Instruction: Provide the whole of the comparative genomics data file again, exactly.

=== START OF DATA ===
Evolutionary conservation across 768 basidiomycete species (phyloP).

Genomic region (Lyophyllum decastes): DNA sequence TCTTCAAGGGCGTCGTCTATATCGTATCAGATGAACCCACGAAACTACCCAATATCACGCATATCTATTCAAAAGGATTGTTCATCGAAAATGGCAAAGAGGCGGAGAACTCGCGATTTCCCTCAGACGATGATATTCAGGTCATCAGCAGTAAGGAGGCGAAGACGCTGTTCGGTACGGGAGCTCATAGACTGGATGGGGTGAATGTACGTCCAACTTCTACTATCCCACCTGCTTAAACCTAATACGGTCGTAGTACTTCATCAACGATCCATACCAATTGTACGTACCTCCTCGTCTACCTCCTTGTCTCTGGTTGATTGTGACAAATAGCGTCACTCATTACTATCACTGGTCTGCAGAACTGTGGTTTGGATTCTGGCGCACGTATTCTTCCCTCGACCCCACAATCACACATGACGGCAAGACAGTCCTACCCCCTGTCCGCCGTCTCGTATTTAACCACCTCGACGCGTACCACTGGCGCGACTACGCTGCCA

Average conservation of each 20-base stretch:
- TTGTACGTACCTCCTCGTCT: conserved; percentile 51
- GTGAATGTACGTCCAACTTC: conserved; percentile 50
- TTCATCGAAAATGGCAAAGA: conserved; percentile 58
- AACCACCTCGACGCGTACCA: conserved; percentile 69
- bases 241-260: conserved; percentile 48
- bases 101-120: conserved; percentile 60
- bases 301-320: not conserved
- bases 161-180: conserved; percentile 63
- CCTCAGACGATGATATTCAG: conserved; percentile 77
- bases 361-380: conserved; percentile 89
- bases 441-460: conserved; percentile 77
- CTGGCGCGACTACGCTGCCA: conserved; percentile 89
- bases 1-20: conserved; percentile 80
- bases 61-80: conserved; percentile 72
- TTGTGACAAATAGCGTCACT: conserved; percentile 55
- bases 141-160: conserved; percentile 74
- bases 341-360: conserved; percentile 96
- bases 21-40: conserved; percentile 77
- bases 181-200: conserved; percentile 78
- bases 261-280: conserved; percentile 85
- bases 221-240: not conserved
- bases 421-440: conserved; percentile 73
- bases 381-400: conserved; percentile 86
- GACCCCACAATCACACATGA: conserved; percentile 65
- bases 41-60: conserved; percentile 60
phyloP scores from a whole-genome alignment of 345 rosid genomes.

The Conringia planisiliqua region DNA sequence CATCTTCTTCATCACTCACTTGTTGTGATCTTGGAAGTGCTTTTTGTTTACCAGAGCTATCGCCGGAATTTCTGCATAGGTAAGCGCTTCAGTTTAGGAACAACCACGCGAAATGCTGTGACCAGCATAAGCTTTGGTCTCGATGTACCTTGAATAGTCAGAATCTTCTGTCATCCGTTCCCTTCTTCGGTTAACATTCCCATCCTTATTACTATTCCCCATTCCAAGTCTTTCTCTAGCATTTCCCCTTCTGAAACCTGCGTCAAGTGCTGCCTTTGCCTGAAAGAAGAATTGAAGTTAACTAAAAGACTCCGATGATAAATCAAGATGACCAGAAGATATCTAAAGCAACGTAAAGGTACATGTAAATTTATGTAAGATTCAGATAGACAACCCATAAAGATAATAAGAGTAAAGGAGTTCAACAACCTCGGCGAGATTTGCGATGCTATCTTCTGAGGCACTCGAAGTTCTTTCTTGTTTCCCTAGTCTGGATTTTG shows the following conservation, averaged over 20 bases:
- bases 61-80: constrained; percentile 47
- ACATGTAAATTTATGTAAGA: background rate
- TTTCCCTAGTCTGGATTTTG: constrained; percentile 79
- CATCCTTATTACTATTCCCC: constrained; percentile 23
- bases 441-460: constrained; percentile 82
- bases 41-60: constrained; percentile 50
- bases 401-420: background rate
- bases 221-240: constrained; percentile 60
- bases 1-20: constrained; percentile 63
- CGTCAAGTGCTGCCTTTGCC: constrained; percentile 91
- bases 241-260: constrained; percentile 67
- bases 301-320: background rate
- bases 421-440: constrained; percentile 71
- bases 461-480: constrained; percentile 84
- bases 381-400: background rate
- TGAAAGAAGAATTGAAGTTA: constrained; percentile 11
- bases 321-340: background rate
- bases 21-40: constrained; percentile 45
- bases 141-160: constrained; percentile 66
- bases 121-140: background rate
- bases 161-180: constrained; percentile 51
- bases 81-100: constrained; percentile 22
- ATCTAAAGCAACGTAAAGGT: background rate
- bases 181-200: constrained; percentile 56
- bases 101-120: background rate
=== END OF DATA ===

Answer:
Evolutionary conservation across 768 basidiomycete species (phyloP).

Genomic region (Lyophyllum decastes): DNA sequence TCTTCAAGGGCGTCGTCTATATCGTATCAGATGAACCCACGAAACTACCCAATATCACGCATATCTATTCAAAAGGATTGTTCATCGAAAATGGCAAAGAGGCGGAGAACTCGCGATTTCCCTCAGACGATGATATTCAGGTCATCAGCAGTAAGGAGGCGAAGACGCTGTTCGGTACGGGAGCTCATAGACTGGATGGGGTGAATGTACGTCCAACTTCTACTATCCCACCTGCTTAAACCTAATACGGTCGTAGTACTTCATCAACGATCCATACCAATTGTACGTACCTCCTCGTCTACCTCCTTGTCTCTGGTTGATTGTGACAAATAGCGTCACTCATTACTATCACTGGTCTGCAGAACTGTGGTTTGGATTCTGGCGCACGTATTCTTCCCTCGACCCCACAATCACACATGACGGCAAGACAGTCCTACCCCCTGTCCGCCGTCTCGTATTTAACCACCTCGACGCGTACCACTGGCGCGACTACGCTGCCA

Average conservation of each 20-base stretch:
- TTGTACGTACCTCCTCGTCT: conserved; percentile 51
- GTGAATGTACGTCCAACTTC: conserved; percentile 50
- TTCATCGAAAATGGCAAAGA: conserved; percentile 58
- AACCACCTCGACGCGTACCA: conserved; percentile 69
- bases 241-260: conserved; percentile 48
- bases 101-120: conserved; percentile 60
- bases 301-320: not conserved
- bases 161-180: conserved; percentile 63
- CCTCAGACGATGATATTCAG: conserved; percentile 77
- bases 361-380: conserved; percentile 89
- bases 441-460: conserved; percentile 77
- CTGGCGCGACTACGCTGCCA: conserved; percentile 89
- bases 1-20: conserved; percentile 80
- bases 61-80: conserved; percentile 72
- TTGTGACAAATAGCGTCACT: conserved; percentile 55
- bases 141-160: conserved; percentile 74
- bases 341-360: conserved; percentile 96
- bases 21-40: conserved; percentile 77
- bases 181-200: conserved; percentile 78
- bases 261-280: conserved; percentile 85
- bases 221-240: not conserved
- bases 421-440: conserved; percentile 73
- bases 381-400: conserved; percentile 86
- GACCCCACAATCACACATGA: conserved; percentile 65
- bases 41-60: conserved; percentile 60
phyloP scores from a whole-genome alignment of 345 rosid genomes.

The Conringia planisiliqua region DNA sequence CATCTTCTTCATCACTCACTTGTTGTGATCTTGGAAGTGCTTTTTGTTTACCAGAGCTATCGCCGGAATTTCTGCATAGGTAAGCGCTTCAGTTTAGGAACAACCACGCGAAATGCTGTGACCAGCATAAGCTTTGGTCTCGATGTACCTTGAATAGTCAGAATCTTCTGTCATCCGTTCCCTTCTTCGGTTAACATTCCCATCCTTATTACTATTCCCCATTCCAAGTCTTTCTCTAGCATTTCCCCTTCTGAAACCTGCGTCAAGTGCTGCCTTTGCCTGAAAGAAGAATTGAAGTTAACTAAAAGACTCCGATGATAAATCAAGATGACCAGAAGATATCTAAAGCAACGTAAAGGTACATGTAAATTTATGTAAGATTCAGATAGACAACCCATAAAGATAATAAGAGTAAAGGAGTTCAACAACCTCGGCGAGATTTGCGATGCTATCTTCTGAGGCACTCGAAGTTCTTTCTTGTTTCCCTAGTCTGGATTTTG shows the following conservation, averaged over 20 bases:
- bases 61-80: constrained; percentile 47
- ACATGTAAATTTATGTAAGA: background rate
- TTTCCCTAGTCTGGATTTTG: constrained; percentile 79
- CATCCTTATTACTATTCCCC: constrained; percentile 23
- bases 441-460: constrained; percentile 82
- bases 41-60: constrained; percentile 50
- bases 401-420: background rate
- bases 221-240: constrained; percentile 60
- bases 1-20: constrained; percentile 63
- CGTCAAGTGCTGCCTTTGCC: constrained; percentile 91
- bases 241-260: constrained; percentile 67
- bases 301-320: background rate
- bases 421-440: constrained; percentile 71
- bases 461-480: constrained; percentile 84
- bases 381-400: background rate
- TGAAAGAAGAATTGAAGTTA: constrained; percentile 11
- bases 321-340: background rate
- bases 21-40: constrained; percentile 45
- bases 141-160: constrained; percentile 66
- bases 121-140: background rate
- bases 161-180: constrained; percentile 51
- bases 81-100: constrained; percentile 22
- ATCTAAAGCAACGTAAAGGT: background rate
- bases 181-200: constrained; percentile 56
- bases 101-120: background rate